Featured Research

from universities, journals, and other organizations

No more lying about your age: Scientists can now gauge skin’s true age with new laser technique

Date:
December 13, 2012
Source:
Optical Society of America
Summary:
While most of us can recognize the signs of lost youth when we peer into the mirror each morning, scientists do not have a standardized way to measure the extent of age damage in skin. Now a group of Taiwanese researchers has used a specialized microscope to peer harmlessly beneath the skin surface to measure natural age-related changes in the sizes of skin cells.

This series of harmonic generation microscopy images shows the skin cells of a 24-year-old subject at increasing depths, ranging from the outermost layer of skin (a) to approximately 300 millionths of a meter deep (f). The magenta areas, generated from third harmonics, show skin cells and their nuclei. The green areas, generated from second harmonics, show fibers made of the protein collagen.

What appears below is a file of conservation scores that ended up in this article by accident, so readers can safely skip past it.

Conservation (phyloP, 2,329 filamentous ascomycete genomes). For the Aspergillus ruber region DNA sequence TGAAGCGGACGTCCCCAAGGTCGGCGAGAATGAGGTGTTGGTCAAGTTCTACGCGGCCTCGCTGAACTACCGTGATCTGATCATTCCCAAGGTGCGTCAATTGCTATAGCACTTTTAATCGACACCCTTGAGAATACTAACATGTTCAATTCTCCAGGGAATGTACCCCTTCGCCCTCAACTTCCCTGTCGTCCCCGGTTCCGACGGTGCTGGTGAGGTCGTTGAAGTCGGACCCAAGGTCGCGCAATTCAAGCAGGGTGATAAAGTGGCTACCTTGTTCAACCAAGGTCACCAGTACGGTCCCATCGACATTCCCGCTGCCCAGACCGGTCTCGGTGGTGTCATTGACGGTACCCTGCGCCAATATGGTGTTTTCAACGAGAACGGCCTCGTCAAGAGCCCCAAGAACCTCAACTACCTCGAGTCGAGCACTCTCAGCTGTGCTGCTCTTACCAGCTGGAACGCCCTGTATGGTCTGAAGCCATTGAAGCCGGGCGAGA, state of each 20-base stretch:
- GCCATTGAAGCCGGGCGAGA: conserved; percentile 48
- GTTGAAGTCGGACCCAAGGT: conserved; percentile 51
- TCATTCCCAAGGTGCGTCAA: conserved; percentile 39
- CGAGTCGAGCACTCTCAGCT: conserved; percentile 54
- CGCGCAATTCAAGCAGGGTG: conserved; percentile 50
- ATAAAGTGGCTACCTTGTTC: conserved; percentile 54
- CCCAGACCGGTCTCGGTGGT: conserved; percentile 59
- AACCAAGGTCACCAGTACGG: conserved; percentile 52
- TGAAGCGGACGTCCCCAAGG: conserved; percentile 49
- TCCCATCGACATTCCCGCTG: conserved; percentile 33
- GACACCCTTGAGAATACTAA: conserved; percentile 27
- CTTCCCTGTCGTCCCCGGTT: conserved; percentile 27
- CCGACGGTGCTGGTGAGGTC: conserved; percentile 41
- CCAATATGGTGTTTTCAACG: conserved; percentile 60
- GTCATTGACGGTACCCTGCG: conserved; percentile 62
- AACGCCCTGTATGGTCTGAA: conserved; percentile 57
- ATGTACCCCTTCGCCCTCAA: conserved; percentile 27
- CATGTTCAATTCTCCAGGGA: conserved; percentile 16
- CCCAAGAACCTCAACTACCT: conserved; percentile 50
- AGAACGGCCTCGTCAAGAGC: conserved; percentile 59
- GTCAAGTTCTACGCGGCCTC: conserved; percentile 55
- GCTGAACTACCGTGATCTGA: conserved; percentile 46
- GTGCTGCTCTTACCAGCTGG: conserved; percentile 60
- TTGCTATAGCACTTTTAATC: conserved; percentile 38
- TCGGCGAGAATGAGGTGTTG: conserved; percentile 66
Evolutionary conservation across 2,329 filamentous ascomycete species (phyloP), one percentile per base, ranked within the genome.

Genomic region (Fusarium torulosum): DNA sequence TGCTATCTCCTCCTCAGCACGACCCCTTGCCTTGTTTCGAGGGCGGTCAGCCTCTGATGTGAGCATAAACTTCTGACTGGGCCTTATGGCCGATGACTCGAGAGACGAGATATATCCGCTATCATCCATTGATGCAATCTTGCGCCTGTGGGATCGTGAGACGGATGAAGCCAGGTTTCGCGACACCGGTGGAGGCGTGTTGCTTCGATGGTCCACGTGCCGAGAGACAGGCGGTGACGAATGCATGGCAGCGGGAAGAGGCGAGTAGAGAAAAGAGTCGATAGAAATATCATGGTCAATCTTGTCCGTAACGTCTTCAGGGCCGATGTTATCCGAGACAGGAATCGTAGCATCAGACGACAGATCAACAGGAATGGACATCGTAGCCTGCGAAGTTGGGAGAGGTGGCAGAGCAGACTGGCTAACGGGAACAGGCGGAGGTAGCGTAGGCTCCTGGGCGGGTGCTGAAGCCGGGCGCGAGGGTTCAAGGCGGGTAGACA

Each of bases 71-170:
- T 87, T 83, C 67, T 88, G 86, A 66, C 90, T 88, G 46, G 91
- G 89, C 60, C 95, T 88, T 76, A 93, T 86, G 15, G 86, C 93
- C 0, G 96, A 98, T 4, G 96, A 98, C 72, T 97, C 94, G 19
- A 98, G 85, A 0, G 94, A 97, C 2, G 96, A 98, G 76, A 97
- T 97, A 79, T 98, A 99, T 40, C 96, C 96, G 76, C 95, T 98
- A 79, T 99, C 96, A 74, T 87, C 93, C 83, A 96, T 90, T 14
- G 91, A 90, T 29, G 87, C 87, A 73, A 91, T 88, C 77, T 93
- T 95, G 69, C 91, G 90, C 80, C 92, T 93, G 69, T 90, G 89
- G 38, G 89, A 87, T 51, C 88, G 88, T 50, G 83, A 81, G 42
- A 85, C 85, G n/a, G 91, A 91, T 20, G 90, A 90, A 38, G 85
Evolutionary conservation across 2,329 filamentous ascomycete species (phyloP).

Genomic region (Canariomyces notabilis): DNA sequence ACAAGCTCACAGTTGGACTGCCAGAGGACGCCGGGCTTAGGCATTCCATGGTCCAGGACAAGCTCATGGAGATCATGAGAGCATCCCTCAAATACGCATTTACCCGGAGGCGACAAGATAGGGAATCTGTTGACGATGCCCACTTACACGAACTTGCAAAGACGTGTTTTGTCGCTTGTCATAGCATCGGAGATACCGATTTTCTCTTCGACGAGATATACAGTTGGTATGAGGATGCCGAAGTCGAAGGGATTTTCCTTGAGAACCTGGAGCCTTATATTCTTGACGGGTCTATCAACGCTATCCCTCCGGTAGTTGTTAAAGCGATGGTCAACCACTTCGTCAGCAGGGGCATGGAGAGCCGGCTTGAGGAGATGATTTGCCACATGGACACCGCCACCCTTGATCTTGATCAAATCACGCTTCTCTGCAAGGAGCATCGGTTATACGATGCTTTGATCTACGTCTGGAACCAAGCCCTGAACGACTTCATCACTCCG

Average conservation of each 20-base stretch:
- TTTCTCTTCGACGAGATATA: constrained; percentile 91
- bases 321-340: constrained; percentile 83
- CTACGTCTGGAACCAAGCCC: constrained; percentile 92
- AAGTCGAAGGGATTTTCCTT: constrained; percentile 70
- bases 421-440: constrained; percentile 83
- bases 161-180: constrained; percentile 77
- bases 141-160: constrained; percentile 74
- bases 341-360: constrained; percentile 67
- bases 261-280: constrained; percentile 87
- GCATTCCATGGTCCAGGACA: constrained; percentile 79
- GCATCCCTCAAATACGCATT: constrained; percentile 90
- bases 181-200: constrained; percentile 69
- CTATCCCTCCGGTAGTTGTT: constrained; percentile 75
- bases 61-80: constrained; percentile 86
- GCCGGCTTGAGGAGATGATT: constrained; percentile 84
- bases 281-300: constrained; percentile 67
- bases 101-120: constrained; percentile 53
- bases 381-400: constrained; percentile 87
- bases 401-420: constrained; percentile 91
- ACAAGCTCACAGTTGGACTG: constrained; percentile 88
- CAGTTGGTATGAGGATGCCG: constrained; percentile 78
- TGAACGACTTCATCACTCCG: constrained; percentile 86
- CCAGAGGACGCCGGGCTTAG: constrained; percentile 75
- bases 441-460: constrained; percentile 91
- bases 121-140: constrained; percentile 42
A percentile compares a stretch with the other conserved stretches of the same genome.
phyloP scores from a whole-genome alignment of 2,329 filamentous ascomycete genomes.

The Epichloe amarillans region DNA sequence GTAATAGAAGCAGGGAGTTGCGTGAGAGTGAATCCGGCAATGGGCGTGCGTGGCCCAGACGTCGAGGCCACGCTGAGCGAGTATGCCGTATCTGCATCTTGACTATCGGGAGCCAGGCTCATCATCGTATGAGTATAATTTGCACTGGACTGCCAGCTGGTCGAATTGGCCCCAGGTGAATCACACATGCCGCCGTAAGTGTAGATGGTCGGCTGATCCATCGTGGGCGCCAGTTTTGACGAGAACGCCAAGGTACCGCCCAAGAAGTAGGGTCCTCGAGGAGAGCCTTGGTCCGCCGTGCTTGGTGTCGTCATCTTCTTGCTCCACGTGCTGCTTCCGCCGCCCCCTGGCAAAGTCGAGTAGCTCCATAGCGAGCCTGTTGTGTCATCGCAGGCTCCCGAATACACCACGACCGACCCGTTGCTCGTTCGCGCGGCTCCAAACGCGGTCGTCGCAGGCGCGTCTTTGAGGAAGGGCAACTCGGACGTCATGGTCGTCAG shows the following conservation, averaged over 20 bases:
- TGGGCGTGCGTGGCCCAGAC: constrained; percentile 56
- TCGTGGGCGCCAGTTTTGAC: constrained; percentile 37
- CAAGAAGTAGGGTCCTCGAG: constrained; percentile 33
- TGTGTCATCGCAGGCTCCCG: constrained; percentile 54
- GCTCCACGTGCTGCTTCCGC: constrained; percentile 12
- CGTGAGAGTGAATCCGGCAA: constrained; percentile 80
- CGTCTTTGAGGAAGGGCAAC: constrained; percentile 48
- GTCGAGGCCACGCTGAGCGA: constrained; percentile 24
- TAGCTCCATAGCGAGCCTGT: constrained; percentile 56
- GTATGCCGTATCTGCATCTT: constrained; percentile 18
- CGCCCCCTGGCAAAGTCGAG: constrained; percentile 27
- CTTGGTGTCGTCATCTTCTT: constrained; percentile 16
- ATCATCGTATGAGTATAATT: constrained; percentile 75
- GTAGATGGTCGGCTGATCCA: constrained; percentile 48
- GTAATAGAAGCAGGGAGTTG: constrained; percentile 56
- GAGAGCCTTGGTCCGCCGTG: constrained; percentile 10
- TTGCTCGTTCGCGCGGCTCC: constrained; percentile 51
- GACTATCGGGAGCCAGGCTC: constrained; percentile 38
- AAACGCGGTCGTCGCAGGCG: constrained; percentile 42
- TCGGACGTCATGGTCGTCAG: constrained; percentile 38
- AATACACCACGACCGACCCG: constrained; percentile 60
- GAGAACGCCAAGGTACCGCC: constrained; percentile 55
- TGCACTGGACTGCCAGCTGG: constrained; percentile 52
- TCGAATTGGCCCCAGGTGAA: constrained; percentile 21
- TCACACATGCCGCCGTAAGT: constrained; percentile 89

Credit: Biomedical Optics Express

Wrinkles, dryness, and a translucent and fragile appearance are hallmarks of old skin, caused by the natural aging of skin cells. But while most of us can recognize the signs of lost youth when we peer into the mirror each morning, scientists do not have a standardized way to measure the extent of age damage in skin. Now a group of Taiwanese researchers has used a specialized microscope to peer harmlessly beneath the skin surface to measure natural age-related changes in the sizes of skin cells.